According to the World Health Organization, tobacco smoking prevalence has increased with approximately 200 million worldwide. By the year 2002, around 20% of youths worldwide were smoking tobacco. According to Center for Disease Control and Prevention, by 2015 out of every 100 adults in the United States, 15 were cigarette smokers. It is recorded that Tobacco smoking is the leading cause of preventable deaths in the U.S. It accounts for more than 480,000 deaths per year.
Prevalence of smoking among the youths
It is reported that 90% of all smokers tried their first smoke when they were aged around 18 years. 99% tried their first smoke by age 26. Currently around 3,200 youths aged 18 years and younger, experiment with cigarette smoking daily. In the middle school it is estimated that about two(2) of every one hundred(100) students tried smoking in 2015. In high school, nine out of a hundred students smoked in the same year. However, worrying, these data are a decline from the data recorded in 2011.
Smoking Prevalence by Gender
Smoking in the U.S is common to both males and females. However, there are more males who smoke as compared to the females. The researches by Centre for Disease Control and Prevention (CDC) exposed that out of every 100 male adults, there are 17 are cigarette smokers. This accounts for around 16.7% of male smokers. It also proved that out of every 100 adult females, 13 are smokers. This accounts for 13.6% female smokers in the United States.
Prevalence by Age
The young adults aged between eighteen years to twenty-four years smoking cigarettes were estimated to be 16.7%. Meaning that in every 100 young adults in this age bracket, 13 are smokers. Among the middle aged adults aged between 25 years to 44 years, 20% were smokers. That is in every 100 adults in this age bracket nearly 18 were smokers. Among the adults aged between 45 years to 64 years, 18% were smokers. This translates to17 smokers, out of every 100 adults. Finally, among the senior citizens aged 65 years and above, 8.5% were smokers. Meaning that in every 100 senior citizens, eight of them were smokers.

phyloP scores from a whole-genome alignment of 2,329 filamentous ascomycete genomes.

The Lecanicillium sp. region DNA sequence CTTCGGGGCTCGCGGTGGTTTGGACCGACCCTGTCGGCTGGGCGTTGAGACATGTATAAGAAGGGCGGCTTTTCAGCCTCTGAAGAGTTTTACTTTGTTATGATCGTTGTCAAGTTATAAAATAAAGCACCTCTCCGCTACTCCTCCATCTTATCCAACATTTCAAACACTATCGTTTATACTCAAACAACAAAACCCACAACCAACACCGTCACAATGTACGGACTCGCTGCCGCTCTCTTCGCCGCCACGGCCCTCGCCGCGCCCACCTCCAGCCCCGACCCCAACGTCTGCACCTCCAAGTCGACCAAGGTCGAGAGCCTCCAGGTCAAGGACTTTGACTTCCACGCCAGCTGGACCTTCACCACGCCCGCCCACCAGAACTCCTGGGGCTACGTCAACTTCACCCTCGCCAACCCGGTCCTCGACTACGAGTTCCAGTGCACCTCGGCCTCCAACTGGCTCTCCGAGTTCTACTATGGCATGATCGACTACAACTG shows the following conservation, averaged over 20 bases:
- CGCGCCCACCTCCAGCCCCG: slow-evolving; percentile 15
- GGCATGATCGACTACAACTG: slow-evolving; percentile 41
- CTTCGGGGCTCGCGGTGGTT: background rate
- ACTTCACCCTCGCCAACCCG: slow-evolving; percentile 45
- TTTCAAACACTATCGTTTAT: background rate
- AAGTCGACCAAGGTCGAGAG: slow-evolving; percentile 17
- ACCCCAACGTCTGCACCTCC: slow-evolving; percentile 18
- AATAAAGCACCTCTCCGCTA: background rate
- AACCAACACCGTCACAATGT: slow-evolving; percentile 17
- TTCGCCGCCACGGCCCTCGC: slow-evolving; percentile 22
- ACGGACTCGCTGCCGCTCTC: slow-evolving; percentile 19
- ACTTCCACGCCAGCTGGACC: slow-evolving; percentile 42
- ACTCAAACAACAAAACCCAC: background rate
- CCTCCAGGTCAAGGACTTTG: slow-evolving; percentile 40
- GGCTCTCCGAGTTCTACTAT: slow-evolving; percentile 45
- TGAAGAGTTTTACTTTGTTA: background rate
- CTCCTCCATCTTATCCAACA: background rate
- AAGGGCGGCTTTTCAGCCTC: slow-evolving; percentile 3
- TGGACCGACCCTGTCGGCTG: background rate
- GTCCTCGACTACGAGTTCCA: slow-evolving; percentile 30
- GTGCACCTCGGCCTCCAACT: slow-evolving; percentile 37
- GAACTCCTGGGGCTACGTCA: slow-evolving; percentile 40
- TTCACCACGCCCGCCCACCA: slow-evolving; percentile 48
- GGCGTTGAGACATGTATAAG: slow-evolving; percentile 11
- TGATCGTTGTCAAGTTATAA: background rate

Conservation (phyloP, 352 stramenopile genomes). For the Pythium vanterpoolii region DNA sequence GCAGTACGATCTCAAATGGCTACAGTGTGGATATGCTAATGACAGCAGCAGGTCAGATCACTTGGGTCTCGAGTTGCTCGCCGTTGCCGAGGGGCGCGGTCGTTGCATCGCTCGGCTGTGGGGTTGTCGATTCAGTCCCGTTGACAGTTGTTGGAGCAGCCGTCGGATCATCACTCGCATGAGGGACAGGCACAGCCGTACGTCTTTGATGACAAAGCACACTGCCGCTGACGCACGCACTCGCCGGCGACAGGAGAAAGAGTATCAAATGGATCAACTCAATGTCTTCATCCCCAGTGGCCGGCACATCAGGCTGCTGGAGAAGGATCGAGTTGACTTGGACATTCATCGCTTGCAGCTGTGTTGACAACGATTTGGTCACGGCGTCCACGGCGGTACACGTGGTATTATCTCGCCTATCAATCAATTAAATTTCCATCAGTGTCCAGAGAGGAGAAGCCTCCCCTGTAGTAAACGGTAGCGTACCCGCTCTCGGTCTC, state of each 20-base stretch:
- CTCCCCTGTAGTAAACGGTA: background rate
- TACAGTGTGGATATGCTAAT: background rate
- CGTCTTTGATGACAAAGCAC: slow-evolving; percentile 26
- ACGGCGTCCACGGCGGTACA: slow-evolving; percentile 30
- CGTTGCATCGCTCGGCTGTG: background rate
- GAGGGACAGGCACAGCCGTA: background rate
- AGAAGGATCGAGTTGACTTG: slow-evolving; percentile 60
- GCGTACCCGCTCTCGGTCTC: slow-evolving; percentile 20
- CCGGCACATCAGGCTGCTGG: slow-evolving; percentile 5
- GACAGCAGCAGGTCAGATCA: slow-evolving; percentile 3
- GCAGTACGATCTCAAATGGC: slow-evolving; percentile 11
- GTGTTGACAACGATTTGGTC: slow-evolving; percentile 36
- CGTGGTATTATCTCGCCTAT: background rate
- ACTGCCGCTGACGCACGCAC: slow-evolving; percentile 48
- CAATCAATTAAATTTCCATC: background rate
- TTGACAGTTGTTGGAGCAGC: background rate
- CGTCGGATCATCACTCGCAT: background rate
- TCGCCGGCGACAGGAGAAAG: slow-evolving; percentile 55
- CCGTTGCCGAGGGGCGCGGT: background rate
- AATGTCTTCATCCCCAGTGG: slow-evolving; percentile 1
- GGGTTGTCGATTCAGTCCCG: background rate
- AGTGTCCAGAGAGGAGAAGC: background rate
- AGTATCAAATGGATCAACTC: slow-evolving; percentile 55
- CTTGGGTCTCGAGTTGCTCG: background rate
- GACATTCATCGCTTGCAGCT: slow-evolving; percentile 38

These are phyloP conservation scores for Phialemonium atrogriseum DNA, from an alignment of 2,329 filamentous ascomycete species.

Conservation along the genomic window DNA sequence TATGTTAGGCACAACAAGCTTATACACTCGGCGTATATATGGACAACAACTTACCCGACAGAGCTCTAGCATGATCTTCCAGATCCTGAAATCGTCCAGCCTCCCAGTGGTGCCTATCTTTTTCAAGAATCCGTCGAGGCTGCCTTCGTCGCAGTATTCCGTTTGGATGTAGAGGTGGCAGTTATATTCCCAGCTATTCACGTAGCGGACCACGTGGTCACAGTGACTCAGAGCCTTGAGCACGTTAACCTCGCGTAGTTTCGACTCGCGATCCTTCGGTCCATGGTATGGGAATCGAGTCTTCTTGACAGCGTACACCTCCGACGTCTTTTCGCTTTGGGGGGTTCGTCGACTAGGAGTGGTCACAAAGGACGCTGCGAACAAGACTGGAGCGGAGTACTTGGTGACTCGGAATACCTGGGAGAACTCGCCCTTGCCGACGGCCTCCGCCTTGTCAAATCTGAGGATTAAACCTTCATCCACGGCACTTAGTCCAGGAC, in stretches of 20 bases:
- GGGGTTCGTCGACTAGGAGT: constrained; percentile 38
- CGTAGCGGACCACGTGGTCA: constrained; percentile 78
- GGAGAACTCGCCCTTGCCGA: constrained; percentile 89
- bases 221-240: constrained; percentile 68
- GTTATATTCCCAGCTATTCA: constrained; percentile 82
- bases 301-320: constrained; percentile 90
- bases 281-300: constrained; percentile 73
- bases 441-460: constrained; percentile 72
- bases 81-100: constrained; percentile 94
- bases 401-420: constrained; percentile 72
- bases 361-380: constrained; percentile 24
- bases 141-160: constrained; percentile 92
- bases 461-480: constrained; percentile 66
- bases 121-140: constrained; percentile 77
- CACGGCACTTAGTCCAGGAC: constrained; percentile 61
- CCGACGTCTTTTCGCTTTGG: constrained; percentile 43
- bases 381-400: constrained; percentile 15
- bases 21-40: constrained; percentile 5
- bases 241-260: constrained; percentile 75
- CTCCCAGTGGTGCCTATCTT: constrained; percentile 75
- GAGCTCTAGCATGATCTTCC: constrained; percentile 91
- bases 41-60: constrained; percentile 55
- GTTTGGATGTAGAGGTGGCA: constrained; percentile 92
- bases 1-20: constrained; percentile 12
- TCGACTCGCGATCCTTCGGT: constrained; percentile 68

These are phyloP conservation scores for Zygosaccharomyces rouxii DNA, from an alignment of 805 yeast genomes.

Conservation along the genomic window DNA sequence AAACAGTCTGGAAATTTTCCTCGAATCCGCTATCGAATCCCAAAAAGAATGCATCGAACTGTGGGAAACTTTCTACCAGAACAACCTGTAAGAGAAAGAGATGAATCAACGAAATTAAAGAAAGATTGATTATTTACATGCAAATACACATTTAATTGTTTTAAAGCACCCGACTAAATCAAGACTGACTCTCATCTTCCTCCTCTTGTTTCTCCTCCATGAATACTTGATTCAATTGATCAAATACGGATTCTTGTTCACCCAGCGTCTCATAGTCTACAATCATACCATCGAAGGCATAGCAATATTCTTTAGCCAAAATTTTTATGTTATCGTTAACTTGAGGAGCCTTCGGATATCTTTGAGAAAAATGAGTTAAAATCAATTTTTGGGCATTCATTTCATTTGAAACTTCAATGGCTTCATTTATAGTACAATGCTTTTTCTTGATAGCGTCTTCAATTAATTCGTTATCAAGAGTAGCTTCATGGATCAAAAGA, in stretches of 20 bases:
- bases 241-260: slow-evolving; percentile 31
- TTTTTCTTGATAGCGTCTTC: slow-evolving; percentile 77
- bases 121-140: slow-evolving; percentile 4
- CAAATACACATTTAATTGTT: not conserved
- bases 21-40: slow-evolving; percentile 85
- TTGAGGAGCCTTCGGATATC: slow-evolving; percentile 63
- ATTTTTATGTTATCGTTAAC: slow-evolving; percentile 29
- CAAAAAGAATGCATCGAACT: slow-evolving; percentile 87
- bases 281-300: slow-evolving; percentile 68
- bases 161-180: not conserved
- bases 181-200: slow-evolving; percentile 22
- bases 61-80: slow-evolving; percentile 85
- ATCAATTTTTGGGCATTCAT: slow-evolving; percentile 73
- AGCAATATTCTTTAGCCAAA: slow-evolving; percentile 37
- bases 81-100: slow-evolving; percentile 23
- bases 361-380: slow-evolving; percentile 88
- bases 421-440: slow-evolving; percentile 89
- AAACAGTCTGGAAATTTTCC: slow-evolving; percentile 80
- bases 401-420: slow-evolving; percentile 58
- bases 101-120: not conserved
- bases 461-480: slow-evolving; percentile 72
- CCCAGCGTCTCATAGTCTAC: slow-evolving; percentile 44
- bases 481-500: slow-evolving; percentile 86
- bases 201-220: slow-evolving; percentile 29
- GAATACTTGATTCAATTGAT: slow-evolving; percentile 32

Prevalence by Race
The cigarette smoking culture in America seems to cut across all the races and ethnicity. However the Hispanic Americans accounted for the highest data with 21.9% prevalence. This translates to 22 smokers, out of every 100 Alaska natives.
They were closed followed by the non-Hispanic multiple race people. Their prevalence accounted for 20.2%. Meaning that out of 100 non-Hispanic individuals, more than 20 were smokers.
The non-Hispanic Blacks accounted for 16.7% of the smokers. This translates to nearly 17 smokers out of every 100. Out of every 100 non-Hispanic Whites, 16 were smokers. This translates to a percentage of 16.6. The Hispanics accounted for 10.1% with more than 10 smokers out of every 100 Hispanics. Lastly, the non-Hispanic Asians accounted for 7% with every 7 smokers out of 100 non-Hispanic Asians.
This data goes to show the number of people who are at risk of all the negative effects of tobacco. The data was the motivation for Truth to start the campaign against tobacco smoking among the youths in the US.